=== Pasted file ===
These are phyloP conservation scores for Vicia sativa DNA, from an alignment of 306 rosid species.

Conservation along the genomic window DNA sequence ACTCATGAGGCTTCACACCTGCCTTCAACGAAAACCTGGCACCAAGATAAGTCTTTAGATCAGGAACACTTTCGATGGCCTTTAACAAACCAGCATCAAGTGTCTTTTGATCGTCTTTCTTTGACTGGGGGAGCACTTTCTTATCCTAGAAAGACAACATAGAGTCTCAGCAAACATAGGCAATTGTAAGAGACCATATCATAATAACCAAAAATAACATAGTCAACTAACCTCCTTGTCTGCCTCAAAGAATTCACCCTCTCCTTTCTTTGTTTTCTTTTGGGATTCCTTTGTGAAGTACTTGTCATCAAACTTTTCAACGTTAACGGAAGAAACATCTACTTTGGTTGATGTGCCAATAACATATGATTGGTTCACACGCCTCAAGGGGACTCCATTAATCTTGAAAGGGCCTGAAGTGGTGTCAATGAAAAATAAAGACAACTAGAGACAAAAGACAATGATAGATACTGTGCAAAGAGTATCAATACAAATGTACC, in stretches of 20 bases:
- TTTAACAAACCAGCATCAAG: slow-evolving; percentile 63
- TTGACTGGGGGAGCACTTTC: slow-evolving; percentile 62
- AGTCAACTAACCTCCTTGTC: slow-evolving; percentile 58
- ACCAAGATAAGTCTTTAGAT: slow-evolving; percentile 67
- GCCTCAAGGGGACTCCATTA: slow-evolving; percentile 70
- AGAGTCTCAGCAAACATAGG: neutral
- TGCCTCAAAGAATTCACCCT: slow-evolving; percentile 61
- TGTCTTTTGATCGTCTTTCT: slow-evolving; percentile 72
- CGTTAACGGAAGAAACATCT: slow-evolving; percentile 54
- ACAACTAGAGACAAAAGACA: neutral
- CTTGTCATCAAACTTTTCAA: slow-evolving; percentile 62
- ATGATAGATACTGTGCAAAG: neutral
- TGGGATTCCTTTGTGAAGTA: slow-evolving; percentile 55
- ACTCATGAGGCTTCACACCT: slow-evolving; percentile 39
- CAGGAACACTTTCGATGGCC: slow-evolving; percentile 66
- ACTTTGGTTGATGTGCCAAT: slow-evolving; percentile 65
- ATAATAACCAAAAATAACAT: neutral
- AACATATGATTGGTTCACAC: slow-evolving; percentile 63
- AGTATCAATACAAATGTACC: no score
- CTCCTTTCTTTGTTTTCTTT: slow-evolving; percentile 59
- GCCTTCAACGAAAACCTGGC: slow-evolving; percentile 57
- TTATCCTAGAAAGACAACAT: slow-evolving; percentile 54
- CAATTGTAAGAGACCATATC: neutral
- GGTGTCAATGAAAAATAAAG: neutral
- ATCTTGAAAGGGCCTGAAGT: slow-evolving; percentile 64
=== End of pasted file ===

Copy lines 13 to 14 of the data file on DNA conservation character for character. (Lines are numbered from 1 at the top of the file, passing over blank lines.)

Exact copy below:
- CTTGTCATCAAACTTTTCAA: slow-evolving; percentile 62
- ATGATAGATACTGTGCAAAG: neutral